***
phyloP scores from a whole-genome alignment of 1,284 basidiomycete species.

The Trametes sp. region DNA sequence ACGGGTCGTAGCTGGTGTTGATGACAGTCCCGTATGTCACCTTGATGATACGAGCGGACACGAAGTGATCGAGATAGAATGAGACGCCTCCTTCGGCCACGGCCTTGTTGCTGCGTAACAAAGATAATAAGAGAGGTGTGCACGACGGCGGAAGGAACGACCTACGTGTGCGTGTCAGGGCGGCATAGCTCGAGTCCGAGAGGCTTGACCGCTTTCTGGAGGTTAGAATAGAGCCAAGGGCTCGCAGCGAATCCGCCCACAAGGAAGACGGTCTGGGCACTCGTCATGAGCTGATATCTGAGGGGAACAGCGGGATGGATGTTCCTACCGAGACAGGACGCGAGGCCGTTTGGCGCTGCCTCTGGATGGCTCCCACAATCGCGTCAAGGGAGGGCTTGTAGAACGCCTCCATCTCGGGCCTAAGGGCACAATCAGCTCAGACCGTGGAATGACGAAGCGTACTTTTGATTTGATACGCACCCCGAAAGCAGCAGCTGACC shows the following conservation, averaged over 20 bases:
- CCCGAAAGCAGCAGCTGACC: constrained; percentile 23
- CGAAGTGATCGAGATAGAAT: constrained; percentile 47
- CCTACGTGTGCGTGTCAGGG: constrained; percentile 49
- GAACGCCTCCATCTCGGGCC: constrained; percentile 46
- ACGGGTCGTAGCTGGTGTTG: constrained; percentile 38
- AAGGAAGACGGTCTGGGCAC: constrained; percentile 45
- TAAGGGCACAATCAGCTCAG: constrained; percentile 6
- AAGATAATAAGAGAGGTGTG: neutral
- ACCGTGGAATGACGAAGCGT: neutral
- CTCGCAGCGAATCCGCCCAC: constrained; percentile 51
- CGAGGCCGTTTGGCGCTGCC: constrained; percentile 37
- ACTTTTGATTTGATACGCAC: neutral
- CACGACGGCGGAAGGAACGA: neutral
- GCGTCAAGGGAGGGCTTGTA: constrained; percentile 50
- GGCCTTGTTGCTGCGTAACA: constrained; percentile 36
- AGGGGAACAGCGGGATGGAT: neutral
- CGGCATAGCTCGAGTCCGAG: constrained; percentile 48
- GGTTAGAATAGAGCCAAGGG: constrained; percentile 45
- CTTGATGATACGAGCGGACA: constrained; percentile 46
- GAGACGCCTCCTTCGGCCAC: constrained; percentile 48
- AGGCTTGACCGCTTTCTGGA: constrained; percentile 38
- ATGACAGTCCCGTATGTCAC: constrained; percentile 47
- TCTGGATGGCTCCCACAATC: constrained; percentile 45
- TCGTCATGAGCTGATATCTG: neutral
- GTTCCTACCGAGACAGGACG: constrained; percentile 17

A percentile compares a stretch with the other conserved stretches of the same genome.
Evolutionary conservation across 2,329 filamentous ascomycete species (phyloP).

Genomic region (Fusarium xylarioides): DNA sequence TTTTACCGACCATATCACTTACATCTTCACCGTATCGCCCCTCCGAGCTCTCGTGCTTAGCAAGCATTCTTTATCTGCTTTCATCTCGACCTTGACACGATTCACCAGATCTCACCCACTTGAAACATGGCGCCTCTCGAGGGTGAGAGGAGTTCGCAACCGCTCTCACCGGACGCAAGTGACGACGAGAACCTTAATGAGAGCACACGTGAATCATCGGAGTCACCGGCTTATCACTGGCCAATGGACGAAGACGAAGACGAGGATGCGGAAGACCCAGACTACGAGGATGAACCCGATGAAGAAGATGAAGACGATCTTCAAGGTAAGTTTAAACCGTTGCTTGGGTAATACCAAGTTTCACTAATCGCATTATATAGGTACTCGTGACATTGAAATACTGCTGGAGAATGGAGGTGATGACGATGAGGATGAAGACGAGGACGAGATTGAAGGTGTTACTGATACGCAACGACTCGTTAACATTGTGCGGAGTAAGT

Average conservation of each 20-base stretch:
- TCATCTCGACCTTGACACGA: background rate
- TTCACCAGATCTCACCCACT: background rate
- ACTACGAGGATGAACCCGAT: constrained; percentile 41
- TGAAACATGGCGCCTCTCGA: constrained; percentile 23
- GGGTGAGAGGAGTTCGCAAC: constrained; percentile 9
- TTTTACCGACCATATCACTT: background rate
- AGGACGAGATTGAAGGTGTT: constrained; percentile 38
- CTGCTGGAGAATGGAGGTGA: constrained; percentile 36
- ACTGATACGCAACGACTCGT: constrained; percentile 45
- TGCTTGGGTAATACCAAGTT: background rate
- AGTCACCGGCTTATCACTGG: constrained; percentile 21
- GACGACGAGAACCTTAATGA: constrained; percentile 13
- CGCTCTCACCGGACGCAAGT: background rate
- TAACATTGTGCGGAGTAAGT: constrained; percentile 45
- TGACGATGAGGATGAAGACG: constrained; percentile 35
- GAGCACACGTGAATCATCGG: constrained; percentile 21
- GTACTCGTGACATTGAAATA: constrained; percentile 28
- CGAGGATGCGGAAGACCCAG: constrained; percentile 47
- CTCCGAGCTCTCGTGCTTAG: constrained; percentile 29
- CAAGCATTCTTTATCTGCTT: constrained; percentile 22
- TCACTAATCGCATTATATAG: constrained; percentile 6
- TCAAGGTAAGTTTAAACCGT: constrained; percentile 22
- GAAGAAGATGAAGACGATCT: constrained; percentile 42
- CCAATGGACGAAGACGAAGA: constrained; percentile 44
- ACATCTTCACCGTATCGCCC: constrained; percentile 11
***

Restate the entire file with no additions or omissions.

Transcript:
phyloP scores from a whole-genome alignment of 1,284 basidiomycete species.

The Trametes sp. region DNA sequence ACGGGTCGTAGCTGGTGTTGATGACAGTCCCGTATGTCACCTTGATGATACGAGCGGACACGAAGTGATCGAGATAGAATGAGACGCCTCCTTCGGCCACGGCCTTGTTGCTGCGTAACAAAGATAATAAGAGAGGTGTGCACGACGGCGGAAGGAACGACCTACGTGTGCGTGTCAGGGCGGCATAGCTCGAGTCCGAGAGGCTTGACCGCTTTCTGGAGGTTAGAATAGAGCCAAGGGCTCGCAGCGAATCCGCCCACAAGGAAGACGGTCTGGGCACTCGTCATGAGCTGATATCTGAGGGGAACAGCGGGATGGATGTTCCTACCGAGACAGGACGCGAGGCCGTTTGGCGCTGCCTCTGGATGGCTCCCACAATCGCGTCAAGGGAGGGCTTGTAGAACGCCTCCATCTCGGGCCTAAGGGCACAATCAGCTCAGACCGTGGAATGACGAAGCGTACTTTTGATTTGATACGCACCCCGAAAGCAGCAGCTGACC shows the following conservation, averaged over 20 bases:
- CCCGAAAGCAGCAGCTGACC: constrained; percentile 23
- CGAAGTGATCGAGATAGAAT: constrained; percentile 47
- CCTACGTGTGCGTGTCAGGG: constrained; percentile 49
- GAACGCCTCCATCTCGGGCC: constrained; percentile 46
- ACGGGTCGTAGCTGGTGTTG: constrained; percentile 38
- AAGGAAGACGGTCTGGGCAC: constrained; percentile 45
- TAAGGGCACAATCAGCTCAG: constrained; percentile 6
- AAGATAATAAGAGAGGTGTG: neutral
- ACCGTGGAATGACGAAGCGT: neutral
- CTCGCAGCGAATCCGCCCAC: constrained; percentile 51
- CGAGGCCGTTTGGCGCTGCC: constrained; percentile 37
- ACTTTTGATTTGATACGCAC: neutral
- CACGACGGCGGAAGGAACGA: neutral
- GCGTCAAGGGAGGGCTTGTA: constrained; percentile 50
- GGCCTTGTTGCTGCGTAACA: constrained; percentile 36
- AGGGGAACAGCGGGATGGAT: neutral
- CGGCATAGCTCGAGTCCGAG: constrained; percentile 48
- GGTTAGAATAGAGCCAAGGG: constrained; percentile 45
- CTTGATGATACGAGCGGACA: constrained; percentile 46
- GAGACGCCTCCTTCGGCCAC: constrained; percentile 48
- AGGCTTGACCGCTTTCTGGA: constrained; percentile 38
- ATGACAGTCCCGTATGTCAC: constrained; percentile 47
- TCTGGATGGCTCCCACAATC: constrained; percentile 45
- TCGTCATGAGCTGATATCTG: neutral
- GTTCCTACCGAGACAGGACG: constrained; percentile 17

A percentile compares a stretch with the other conserved stretches of the same genome.
Evolutionary conservation across 2,329 filamentous ascomycete species (phyloP).

Genomic region (Fusarium xylarioides): DNA sequence TTTTACCGACCATATCACTTACATCTTCACCGTATCGCCCCTCCGAGCTCTCGTGCTTAGCAAGCATTCTTTATCTGCTTTCATCTCGACCTTGACACGATTCACCAGATCTCACCCACTTGAAACATGGCGCCTCTCGAGGGTGAGAGGAGTTCGCAACCGCTCTCACCGGACGCAAGTGACGACGAGAACCTTAATGAGAGCACACGTGAATCATCGGAGTCACCGGCTTATCACTGGCCAATGGACGAAGACGAAGACGAGGATGCGGAAGACCCAGACTACGAGGATGAACCCGATGAAGAAGATGAAGACGATCTTCAAGGTAAGTTTAAACCGTTGCTTGGGTAATACCAAGTTTCACTAATCGCATTATATAGGTACTCGTGACATTGAAATACTGCTGGAGAATGGAGGTGATGACGATGAGGATGAAGACGAGGACGAGATTGAAGGTGTTACTGATACGCAACGACTCGTTAACATTGTGCGGAGTAAGT

Average conservation of each 20-base stretch:
- TCATCTCGACCTTGACACGA: background rate
- TTCACCAGATCTCACCCACT: background rate
- ACTACGAGGATGAACCCGAT: constrained; percentile 41
- TGAAACATGGCGCCTCTCGA: constrained; percentile 23
- GGGTGAGAGGAGTTCGCAAC: constrained; percentile 9
- TTTTACCGACCATATCACTT: background rate
- AGGACGAGATTGAAGGTGTT: constrained; percentile 38
- CTGCTGGAGAATGGAGGTGA: constrained; percentile 36
- ACTGATACGCAACGACTCGT: constrained; percentile 45
- TGCTTGGGTAATACCAAGTT: background rate
- AGTCACCGGCTTATCACTGG: constrained; percentile 21
- GACGACGAGAACCTTAATGA: constrained; percentile 13
- CGCTCTCACCGGACGCAAGT: background rate
- TAACATTGTGCGGAGTAAGT: constrained; percentile 45
- TGACGATGAGGATGAAGACG: constrained; percentile 35
- GAGCACACGTGAATCATCGG: constrained; percentile 21
- GTACTCGTGACATTGAAATA: constrained; percentile 28
- CGAGGATGCGGAAGACCCAG: constrained; percentile 47
- CTCCGAGCTCTCGTGCTTAG: constrained; percentile 29
- CAAGCATTCTTTATCTGCTT: constrained; percentile 22
- TCACTAATCGCATTATATAG: constrained; percentile 6
- TCAAGGTAAGTTTAAACCGT: constrained; percentile 22
- GAAGAAGATGAAGACGATCT: constrained; percentile 42
- CCAATGGACGAAGACGAAGA: constrained; percentile 44
- ACATCTTCACCGTATCGCCC: constrained; percentile 11